Why Would Trump Pull Troops from Syria?

By: Twumasi Duah-Mensah

The two American political parties almost never agree on anything anymore, so when both collectively boo a major decision, it must be bad, right?
Republican senator Mitt Romney couldn’t accept that, by yanking its troops from Northern Syria, the mighty USA had yielded to a belligerent Turkish government dismissive of human rights and apathetic of the possibility they could spark another refugee crisis. Democrats were wary of how President Trump deserted our allies, the Kurdish army, and threw the credibility of an American alliance away. Anyone justifying the betrayal of America’s word for Turkey must be delusional, no? It’s great that Turkey decided to not obliterate Northeastern Syria and cease fire, instead, but how could the Commander-in-Chief make such a disastrous decision in the first place?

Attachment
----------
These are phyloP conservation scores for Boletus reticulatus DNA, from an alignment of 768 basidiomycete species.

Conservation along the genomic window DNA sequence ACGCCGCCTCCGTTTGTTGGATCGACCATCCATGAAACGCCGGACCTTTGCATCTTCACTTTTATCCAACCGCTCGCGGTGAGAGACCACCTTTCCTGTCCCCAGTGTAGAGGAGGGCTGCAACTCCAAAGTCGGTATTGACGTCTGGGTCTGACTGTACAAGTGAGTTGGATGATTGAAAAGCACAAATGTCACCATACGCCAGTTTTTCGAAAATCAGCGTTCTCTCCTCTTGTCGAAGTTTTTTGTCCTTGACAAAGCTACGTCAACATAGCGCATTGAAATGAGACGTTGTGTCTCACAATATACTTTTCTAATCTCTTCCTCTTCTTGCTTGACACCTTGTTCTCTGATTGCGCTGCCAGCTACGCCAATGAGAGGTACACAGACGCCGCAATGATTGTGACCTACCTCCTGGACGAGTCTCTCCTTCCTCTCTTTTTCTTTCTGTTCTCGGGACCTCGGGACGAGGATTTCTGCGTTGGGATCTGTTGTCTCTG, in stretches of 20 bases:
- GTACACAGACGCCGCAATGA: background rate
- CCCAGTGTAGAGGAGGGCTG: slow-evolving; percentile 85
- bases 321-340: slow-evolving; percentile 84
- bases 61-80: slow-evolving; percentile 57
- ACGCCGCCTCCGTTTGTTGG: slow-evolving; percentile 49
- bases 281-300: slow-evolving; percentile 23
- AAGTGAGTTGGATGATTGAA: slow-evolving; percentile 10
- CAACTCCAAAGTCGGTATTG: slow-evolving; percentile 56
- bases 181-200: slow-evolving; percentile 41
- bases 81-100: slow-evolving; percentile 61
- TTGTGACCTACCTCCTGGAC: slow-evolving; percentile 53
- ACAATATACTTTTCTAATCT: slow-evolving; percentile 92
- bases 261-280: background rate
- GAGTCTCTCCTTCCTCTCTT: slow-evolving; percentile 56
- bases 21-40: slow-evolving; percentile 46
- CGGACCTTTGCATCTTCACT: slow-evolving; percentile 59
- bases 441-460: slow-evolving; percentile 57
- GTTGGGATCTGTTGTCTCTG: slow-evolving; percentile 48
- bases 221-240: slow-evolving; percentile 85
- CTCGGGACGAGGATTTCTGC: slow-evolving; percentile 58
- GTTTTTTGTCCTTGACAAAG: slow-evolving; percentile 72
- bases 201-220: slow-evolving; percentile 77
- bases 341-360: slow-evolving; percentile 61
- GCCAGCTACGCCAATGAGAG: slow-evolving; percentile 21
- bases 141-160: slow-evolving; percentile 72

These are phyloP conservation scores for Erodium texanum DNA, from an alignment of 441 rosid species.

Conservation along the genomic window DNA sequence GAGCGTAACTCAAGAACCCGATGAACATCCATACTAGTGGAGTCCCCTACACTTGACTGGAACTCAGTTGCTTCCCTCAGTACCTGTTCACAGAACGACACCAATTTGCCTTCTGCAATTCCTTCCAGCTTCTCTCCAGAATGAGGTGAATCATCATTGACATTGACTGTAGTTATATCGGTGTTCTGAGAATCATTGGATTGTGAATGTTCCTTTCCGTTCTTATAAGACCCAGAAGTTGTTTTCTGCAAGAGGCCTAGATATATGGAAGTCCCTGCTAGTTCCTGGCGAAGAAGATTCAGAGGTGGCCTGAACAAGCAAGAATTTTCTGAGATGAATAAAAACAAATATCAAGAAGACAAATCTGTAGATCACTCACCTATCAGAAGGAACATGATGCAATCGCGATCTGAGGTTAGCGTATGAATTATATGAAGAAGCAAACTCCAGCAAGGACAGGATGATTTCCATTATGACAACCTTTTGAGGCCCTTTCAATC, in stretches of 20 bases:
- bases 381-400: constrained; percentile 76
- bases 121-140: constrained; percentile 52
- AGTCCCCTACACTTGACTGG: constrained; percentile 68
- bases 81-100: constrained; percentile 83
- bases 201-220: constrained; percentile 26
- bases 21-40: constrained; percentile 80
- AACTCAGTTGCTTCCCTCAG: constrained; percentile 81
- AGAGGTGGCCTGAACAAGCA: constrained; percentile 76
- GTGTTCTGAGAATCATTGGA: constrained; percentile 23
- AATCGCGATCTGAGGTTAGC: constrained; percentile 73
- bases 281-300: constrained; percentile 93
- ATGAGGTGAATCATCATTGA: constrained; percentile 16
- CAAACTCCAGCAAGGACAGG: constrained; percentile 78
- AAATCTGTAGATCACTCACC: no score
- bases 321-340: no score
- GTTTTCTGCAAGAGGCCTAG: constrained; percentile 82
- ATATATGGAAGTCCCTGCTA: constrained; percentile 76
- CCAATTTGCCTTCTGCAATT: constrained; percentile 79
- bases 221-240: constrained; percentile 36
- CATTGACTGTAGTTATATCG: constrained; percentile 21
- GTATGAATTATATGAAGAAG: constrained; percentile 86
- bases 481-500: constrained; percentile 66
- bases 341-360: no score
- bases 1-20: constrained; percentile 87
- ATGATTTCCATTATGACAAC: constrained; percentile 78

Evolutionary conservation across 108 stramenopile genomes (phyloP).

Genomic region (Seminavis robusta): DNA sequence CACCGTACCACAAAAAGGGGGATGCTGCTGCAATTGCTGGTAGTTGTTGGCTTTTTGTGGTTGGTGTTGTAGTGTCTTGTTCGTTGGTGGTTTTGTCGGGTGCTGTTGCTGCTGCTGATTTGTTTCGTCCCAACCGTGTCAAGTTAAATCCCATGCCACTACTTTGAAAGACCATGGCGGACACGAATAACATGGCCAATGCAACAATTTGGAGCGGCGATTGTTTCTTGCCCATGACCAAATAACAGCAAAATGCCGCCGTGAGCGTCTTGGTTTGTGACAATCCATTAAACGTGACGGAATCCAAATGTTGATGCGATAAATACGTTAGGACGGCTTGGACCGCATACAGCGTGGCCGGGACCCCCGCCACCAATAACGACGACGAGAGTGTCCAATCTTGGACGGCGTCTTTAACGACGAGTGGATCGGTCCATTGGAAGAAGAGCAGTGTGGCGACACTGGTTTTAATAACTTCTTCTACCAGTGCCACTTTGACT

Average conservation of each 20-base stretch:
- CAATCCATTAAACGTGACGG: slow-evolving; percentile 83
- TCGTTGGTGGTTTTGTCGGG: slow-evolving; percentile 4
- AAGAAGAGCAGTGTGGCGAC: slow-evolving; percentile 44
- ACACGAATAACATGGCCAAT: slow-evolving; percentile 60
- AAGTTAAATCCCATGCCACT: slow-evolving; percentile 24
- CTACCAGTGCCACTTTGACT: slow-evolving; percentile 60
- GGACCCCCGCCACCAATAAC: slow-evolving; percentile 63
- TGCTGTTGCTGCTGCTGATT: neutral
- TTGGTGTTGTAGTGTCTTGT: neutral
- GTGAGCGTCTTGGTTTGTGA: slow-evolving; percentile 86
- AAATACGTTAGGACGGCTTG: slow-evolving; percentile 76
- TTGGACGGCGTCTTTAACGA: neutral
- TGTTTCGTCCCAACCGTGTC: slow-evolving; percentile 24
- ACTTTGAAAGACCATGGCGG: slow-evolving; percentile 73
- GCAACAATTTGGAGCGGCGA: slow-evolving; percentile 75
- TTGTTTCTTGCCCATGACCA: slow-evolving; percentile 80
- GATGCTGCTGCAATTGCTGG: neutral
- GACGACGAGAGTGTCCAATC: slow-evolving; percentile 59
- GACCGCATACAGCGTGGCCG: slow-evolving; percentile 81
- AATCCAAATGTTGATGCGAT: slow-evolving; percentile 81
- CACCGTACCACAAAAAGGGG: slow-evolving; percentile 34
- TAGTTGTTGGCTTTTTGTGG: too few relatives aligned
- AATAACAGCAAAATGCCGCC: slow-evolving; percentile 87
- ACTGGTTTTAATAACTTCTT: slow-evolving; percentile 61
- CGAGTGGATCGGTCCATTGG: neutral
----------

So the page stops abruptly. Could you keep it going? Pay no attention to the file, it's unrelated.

As you sift through all the trademark politician rhetoric, you’ll find out that the decision was, in fact, justified by solid strategic thinking and showed how countries don’t have permanent allies: only permanent interests.

Why does Turkey fiend for Northeastern Syria so much?

Turkey doesn’t care for what’s in Northeastern Syria but who’s in Northeastern Syria: the Kurdish People’s Protection Units (YPG). To understand why an army fighting for Kurdish rights is relevant to Turkey, you must understand why the Kurds and the Turkish aren’t very fond of each other—at all. The Kurds want to start their own country, Kurdistan, in their historical homeland, part of which is in the eastern region of Turkey. That’s a problem for the Turkish, who’d prefer the Kurdish, who make up 18% of Turkey’s population, not try to tear off a chunk of the country and threaten national security in the process.